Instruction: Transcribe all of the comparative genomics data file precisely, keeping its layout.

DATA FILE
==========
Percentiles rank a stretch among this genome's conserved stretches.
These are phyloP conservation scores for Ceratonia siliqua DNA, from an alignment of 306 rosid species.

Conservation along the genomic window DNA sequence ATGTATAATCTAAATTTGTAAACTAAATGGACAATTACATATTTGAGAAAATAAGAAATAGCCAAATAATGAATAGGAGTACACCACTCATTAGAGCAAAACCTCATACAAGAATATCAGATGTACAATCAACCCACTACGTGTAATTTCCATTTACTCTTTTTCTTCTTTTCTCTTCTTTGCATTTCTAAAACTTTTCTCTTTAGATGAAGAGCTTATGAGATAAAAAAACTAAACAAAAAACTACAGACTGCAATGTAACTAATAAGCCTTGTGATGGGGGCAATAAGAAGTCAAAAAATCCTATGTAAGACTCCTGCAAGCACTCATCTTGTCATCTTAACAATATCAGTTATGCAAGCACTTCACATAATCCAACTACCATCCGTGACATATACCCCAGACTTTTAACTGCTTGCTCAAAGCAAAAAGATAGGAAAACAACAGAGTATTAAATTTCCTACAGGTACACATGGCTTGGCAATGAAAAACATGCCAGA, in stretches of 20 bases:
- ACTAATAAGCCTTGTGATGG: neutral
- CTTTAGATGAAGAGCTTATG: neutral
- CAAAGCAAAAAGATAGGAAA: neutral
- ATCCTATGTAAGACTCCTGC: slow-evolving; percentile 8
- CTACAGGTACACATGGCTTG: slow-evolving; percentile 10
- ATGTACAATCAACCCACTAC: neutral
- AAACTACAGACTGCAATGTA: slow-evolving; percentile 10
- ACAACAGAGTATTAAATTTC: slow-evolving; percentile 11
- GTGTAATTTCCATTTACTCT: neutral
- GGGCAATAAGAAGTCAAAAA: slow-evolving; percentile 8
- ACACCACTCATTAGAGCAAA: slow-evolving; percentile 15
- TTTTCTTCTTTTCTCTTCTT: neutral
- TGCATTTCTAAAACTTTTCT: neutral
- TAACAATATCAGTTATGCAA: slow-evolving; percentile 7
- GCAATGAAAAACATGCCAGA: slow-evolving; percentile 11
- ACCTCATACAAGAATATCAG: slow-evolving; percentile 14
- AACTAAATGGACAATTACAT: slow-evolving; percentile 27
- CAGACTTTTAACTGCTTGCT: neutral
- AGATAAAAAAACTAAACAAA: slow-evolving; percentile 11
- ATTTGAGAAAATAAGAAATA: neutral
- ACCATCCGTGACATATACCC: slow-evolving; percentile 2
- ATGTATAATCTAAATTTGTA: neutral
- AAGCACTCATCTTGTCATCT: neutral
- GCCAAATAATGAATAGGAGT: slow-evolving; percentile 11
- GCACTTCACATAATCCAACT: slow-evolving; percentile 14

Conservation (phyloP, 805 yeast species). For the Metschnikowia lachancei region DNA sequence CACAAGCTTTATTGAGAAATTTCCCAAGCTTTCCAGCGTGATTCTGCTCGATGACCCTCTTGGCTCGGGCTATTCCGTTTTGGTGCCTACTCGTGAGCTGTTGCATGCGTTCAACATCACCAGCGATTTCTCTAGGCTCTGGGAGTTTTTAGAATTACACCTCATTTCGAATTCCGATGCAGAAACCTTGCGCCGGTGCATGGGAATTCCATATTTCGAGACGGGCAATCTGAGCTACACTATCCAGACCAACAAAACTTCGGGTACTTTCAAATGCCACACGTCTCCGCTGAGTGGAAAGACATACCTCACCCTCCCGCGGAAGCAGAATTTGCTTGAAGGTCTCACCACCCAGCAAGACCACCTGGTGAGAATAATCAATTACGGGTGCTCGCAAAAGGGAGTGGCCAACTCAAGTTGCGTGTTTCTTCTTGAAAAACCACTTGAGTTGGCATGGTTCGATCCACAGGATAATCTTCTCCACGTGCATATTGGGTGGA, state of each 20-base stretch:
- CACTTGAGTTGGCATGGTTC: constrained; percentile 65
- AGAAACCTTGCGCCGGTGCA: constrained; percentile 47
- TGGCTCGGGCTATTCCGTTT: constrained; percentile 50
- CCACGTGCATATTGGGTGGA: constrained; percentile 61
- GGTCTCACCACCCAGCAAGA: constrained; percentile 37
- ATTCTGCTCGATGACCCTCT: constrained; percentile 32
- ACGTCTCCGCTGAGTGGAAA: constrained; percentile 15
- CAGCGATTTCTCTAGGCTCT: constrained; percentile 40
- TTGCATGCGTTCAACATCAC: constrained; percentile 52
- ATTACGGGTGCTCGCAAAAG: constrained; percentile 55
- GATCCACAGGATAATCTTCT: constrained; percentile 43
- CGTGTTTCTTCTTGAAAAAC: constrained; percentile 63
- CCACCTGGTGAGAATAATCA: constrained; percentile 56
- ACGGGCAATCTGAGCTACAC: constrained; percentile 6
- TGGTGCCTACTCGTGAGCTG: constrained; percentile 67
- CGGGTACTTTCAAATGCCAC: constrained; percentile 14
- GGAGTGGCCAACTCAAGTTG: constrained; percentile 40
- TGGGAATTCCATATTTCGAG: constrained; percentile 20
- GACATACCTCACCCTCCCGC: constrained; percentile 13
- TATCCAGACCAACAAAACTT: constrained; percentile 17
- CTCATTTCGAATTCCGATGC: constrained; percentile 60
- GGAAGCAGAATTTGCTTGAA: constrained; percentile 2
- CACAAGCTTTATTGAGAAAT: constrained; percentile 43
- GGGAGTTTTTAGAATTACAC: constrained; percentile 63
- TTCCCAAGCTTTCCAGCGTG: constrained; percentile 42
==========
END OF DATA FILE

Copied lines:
Percentiles rank a stretch among this genome's conserved stretches.
These are phyloP conservation scores for Ceratonia siliqua DNA, from an alignment of 306 rosid species.

Conservation along the genomic window DNA sequence ATGTATAATCTAAATTTGTAAACTAAATGGACAATTACATATTTGAGAAAATAAGAAATAGCCAAATAATGAATAGGAGTACACCACTCATTAGAGCAAAACCTCATACAAGAATATCAGATGTACAATCAACCCACTACGTGTAATTTCCATTTACTCTTTTTCTTCTTTTCTCTTCTTTGCATTTCTAAAACTTTTCTCTTTAGATGAAGAGCTTATGAGATAAAAAAACTAAACAAAAAACTACAGACTGCAATGTAACTAATAAGCCTTGTGATGGGGGCAATAAGAAGTCAAAAAATCCTATGTAAGACTCCTGCAAGCACTCATCTTGTCATCTTAACAATATCAGTTATGCAAGCACTTCACATAATCCAACTACCATCCGTGACATATACCCCAGACTTTTAACTGCTTGCTCAAAGCAAAAAGATAGGAAAACAACAGAGTATTAAATTTCCTACAGGTACACATGGCTTGGCAATGAAAAACATGCCAGA, in stretches of 20 bases:
- ACTAATAAGCCTTGTGATGG: neutral
- CTTTAGATGAAGAGCTTATG: neutral
- CAAAGCAAAAAGATAGGAAA: neutral
- ATCCTATGTAAGACTCCTGC: slow-evolving; percentile 8
- CTACAGGTACACATGGCTTG: slow-evolving; percentile 10
- ATGTACAATCAACCCACTAC: neutral
- AAACTACAGACTGCAATGTA: slow-evolving; percentile 10
- ACAACAGAGTATTAAATTTC: slow-evolving; percentile 11
- GTGTAATTTCCATTTACTCT: neutral
- GGGCAATAAGAAGTCAAAAA: slow-evolving; percentile 8
- ACACCACTCATTAGAGCAAA: slow-evolving; percentile 15
- TTTTCTTCTTTTCTCTTCTT: neutral
- TGCATTTCTAAAACTTTTCT: neutral
- TAACAATATCAGTTATGCAA: slow-evolving; percentile 7
- GCAATGAAAAACATGCCAGA: slow-evolving; percentile 11
- ACCTCATACAAGAATATCAG: slow-evolving; percentile 14
- AACTAAATGGACAATTACAT: slow-evolving; percentile 27
- CAGACTTTTAACTGCTTGCT: neutral
- AGATAAAAAAACTAAACAAA: slow-evolving; percentile 11
- ATTTGAGAAAATAAGAAATA: neutral
- ACCATCCGTGACATATACCC: slow-evolving; percentile 2
- ATGTATAATCTAAATTTGTA: neutral
- AAGCACTCATCTTGTCATCT: neutral
- GCCAAATAATGAATAGGAGT: slow-evolving; percentile 11
- GCACTTCACATAATCCAACT: slow-evolving; percentile 14

Conservation (phyloP, 805 yeast species). For the Metschnikowia lachancei region DNA sequence CACAAGCTTTATTGAGAAATTTCCCAAGCTTTCCAGCGTGATTCTGCTCGATGACCCTCTTGGCTCGGGCTATTCCGTTTTGGTGCCTACTCGTGAGCTGTTGCATGCGTTCAACATCACCAGCGATTTCTCTAGGCTCTGGGAGTTTTTAGAATTACACCTCATTTCGAATTCCGATGCAGAAACCTTGCGCCGGTGCATGGGAATTCCATATTTCGAGACGGGCAATCTGAGCTACACTATCCAGACCAACAAAACTTCGGGTACTTTCAAATGCCACACGTCTCCGCTGAGTGGAAAGACATACCTCACCCTCCCGCGGAAGCAGAATTTGCTTGAAGGTCTCACCACCCAGCAAGACCACCTGGTGAGAATAATCAATTACGGGTGCTCGCAAAAGGGAGTGGCCAACTCAAGTTGCGTGTTTCTTCTTGAAAAACCACTTGAGTTGGCATGGTTCGATCCACAGGATAATCTTCTCCACGTGCATATTGGGTGGA, state of each 20-base stretch:
- CACTTGAGTTGGCATGGTTC: constrained; percentile 65
- AGAAACCTTGCGCCGGTGCA: constrained; percentile 47
- TGGCTCGGGCTATTCCGTTT: constrained; percentile 50
- CCACGTGCATATTGGGTGGA: constrained; percentile 61
- GGTCTCACCACCCAGCAAGA: constrained; percentile 37
- ATTCTGCTCGATGACCCTCT: constrained; percentile 32
- ACGTCTCCGCTGAGTGGAAA: constrained; percentile 15
- CAGCGATTTCTCTAGGCTCT: constrained; percentile 40
- TTGCATGCGTTCAACATCAC: constrained; percentile 52
- ATTACGGGTGCTCGCAAAAG: constrained; percentile 55
- GATCCACAGGATAATCTTCT: constrained; percentile 43
- CGTGTTTCTTCTTGAAAAAC: constrained; percentile 63
- CCACCTGGTGAGAATAATCA: constrained; percentile 56
- ACGGGCAATCTGAGCTACAC: constrained; percentile 6
- TGGTGCCTACTCGTGAGCTG: constrained; percentile 67
- CGGGTACTTTCAAATGCCAC: constrained; percentile 14
- GGAGTGGCCAACTCAAGTTG: constrained; percentile 40
- TGGGAATTCCATATTTCGAG: constrained; percentile 20
- GACATACCTCACCCTCCCGC: constrained; percentile 13
- TATCCAGACCAACAAAACTT: constrained; percentile 17
- CTCATTTCGAATTCCGATGC: constrained; percentile 60
- GGAAGCAGAATTTGCTTGAA: constrained; percentile 2
- CACAAGCTTTATTGAGAAAT: constrained; percentile 43
- GGGAGTTTTTAGAATTACAC: constrained; percentile 63
- TTCCCAAGCTTTCCAGCGTG: constrained; percentile 42